Some of Britain’s best hopes for Olympic medals rest on Bradley Wiggins of Great Britain and his SKY Procycling …
Days before the London 2012 Olympics began, a new British poster boy leapt to the world's attention. Bradley Wiggins, a three-time Olympic gold medalist, achieved something that no British cyclist has accomplished in more than 100 years. He won world cycling's crown jewel, the Tour de France — and grudging kudos and respect from the French media (some would say this is an even more notable achievement than winning the race itself).
The Tour de France is one of the most gruelling athletic events in the world: three weeks of racing across almost 3,500 kilometres of beautiful countryside, quaint villages and wine country — and, of course, white-knuckle mountain routes through the Alps and the Pyrénées. Not to mention combating the threat of the odd media car accidentally ploughing you off the road or perhaps two or three simple-minded spectators running alongside you trying to thrust a baguette into your front wheel. As some of the crashes this year attest, causing more riders to drop out since I don't know when, road cycling can be a brutal and savage experience.
The sport has traditionally been dominated by continental Europe — with the occasional purple patch for the Americans — and Britain has hardly had a look in. Last Sunday, this all changed as Wiggins secured the Yellow Jersey, the infamous Maillot Jaune. It completed a thoroughly dominating performance from Wiggins and his Team Sky, who pounded the opposition into submission. Defending champ Cadel Evans could only look on in terror as Team Sky's collaborative efforts swatted away faltering resistance.
Perhaps it would be a stretch to say this win put British cycling on the map. But it is safe to say it cemented its position — and brilliant timing, too, with the Olympics round the corner.
Cycling is hardly a flavour-of-the-month sport in Britain. In fact, following the 1996 Atlanta Olympic Games (rather a shambles for Team GB in general), government funding increased for many so called "niche" sports, and cycling was a major beneficiary of this cash injection. In Sydney in 2000, Britain won five medals in cycling events, followed by four more in Athens in 2004 (including a gold for Wiggins).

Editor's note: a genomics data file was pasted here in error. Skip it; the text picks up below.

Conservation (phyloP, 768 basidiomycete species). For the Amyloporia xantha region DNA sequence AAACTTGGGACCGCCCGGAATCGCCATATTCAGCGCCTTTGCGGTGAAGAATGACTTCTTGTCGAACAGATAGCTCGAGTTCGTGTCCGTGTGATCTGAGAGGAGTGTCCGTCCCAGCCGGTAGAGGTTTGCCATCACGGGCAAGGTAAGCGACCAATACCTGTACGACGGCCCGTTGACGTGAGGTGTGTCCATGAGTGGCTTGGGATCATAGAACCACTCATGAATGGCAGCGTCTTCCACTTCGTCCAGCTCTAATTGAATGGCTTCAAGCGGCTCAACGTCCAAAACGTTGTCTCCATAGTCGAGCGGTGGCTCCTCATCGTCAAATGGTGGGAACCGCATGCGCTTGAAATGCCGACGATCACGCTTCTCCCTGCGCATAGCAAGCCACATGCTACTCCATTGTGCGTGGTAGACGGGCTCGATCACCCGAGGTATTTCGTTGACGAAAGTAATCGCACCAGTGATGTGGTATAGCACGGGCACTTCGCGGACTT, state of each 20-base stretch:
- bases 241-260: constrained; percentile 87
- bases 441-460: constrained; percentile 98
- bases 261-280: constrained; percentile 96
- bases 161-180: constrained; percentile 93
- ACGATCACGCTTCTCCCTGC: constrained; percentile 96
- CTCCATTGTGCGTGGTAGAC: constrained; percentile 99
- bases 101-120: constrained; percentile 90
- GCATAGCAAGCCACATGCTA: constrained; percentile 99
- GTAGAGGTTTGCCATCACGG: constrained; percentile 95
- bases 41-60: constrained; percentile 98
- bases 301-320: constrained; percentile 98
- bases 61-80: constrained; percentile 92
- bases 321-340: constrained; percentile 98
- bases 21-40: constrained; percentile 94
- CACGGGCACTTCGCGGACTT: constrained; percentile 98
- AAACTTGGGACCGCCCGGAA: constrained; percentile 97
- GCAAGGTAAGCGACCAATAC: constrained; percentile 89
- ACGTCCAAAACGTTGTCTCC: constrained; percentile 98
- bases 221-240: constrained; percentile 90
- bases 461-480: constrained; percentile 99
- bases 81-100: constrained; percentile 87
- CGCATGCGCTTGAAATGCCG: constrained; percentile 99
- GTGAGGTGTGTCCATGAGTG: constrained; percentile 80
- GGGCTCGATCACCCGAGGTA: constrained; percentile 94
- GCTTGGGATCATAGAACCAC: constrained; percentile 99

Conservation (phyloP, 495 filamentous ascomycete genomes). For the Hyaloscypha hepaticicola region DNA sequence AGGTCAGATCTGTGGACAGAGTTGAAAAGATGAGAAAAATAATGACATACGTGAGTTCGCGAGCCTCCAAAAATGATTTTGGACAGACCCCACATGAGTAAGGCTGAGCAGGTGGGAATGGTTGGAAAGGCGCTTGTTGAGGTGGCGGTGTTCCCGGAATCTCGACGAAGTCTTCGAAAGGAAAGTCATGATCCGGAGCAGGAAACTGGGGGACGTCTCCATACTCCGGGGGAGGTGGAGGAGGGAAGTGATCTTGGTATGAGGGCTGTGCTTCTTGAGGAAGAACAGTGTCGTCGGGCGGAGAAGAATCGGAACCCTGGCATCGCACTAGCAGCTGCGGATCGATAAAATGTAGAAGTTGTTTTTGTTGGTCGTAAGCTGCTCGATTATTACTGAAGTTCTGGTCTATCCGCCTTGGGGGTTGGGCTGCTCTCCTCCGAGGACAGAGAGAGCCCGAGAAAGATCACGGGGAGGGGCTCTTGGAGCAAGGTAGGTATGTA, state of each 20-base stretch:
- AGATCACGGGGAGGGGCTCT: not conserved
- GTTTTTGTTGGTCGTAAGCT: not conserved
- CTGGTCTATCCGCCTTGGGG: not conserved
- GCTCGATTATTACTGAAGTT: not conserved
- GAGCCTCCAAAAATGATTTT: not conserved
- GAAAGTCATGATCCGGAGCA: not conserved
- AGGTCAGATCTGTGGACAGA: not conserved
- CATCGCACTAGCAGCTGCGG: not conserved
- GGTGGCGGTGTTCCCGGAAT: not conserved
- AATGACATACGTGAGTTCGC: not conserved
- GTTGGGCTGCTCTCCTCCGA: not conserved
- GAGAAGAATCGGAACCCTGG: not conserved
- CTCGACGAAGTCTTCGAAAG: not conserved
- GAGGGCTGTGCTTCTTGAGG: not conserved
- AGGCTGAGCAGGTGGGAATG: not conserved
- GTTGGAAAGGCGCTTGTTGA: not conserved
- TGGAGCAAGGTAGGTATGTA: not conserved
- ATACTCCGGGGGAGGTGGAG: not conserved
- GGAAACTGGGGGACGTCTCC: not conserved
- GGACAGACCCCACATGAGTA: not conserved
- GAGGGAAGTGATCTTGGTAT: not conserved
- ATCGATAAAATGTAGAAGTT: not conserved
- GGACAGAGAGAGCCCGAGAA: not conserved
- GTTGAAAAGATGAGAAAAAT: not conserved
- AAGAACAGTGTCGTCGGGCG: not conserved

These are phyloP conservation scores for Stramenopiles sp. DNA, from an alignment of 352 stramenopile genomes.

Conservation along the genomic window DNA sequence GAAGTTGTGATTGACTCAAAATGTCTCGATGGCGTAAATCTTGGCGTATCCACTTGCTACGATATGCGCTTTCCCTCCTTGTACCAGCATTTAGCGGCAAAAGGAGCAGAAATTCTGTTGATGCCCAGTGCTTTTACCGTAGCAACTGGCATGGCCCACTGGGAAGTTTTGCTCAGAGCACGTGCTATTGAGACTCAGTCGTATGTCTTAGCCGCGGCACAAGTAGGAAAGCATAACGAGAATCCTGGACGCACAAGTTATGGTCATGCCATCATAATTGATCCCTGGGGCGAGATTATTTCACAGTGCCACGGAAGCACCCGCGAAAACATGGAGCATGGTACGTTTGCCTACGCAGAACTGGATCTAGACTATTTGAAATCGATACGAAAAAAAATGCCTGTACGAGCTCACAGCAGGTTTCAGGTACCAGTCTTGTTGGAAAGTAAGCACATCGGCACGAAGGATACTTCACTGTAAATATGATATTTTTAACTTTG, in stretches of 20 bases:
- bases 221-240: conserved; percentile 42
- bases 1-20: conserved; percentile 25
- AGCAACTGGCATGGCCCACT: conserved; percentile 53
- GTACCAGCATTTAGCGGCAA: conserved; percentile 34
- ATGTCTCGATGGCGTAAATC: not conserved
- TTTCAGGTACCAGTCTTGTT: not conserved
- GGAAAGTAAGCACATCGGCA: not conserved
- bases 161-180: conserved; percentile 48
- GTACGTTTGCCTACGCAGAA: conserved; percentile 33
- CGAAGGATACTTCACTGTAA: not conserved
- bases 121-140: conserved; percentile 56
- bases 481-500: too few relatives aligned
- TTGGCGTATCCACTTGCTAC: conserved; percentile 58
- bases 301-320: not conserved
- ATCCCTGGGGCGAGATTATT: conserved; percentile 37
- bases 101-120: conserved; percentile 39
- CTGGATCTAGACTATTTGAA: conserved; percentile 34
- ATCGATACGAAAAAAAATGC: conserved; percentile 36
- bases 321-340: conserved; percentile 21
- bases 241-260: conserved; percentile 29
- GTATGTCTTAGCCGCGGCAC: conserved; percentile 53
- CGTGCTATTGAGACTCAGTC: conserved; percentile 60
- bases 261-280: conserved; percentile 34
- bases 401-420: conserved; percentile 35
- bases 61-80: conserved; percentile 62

But it was in Beijing that the stars aligned for the British cycling contingent, which won 13 medals, including eight golds (two won by Wiggins). Britain finished fourth in the medal tables, a hugely successful campaign. Of the team's six multiple-medal-winning athletes, three were cyclists. Along with rowing, British cycling was shouting "notice me" from the rooftops, nipping at the ankles of the traditional track and field bias of the British Olympic press.
All eyes were on the opening ceremony on Friday (when Wiggins rang the opening bell). On Saturday, attention turned back to the Tour de France heroes — Wiggins, Mark Cavendish and Chris Froome — as they attempt to win gold for Britain in the 250 km road race. The race starts and finishes at The Mall, taking in scenic southwest London attractions such as Richmond Park (let's hope that Fenton is on his leash) Bushy Park and Hampton Court Palace.
This race isn't tailor-made for Wiggins, as pure finishing speed is not his forte and sprinters will dominate this race. Thus Wiggins, ever the team player, will likely be playing a key role to set up and unleash Cavendish, the "Manx Missile," in the last kilometre heading towards thousands of Union Jack flags lining the Mall the way they did for Will and Kate's big day. It will be quite the spectacle. Wiggins will then be in line for another gold-medal chance in the individual road time trial on August 1, which should be no problem for the classy Tour de France champ, the man they call, simply, "Wiggo": Britain's new hero.
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by Matt Goff
Photo: Some of Britain's best hopes for Olympic medals rest on Bradley Wiggins of Great Britain and his SKY Procycling teammates, shown during the 2012 Tour de France. (Photo by Doug Pensinger/Getty Images)
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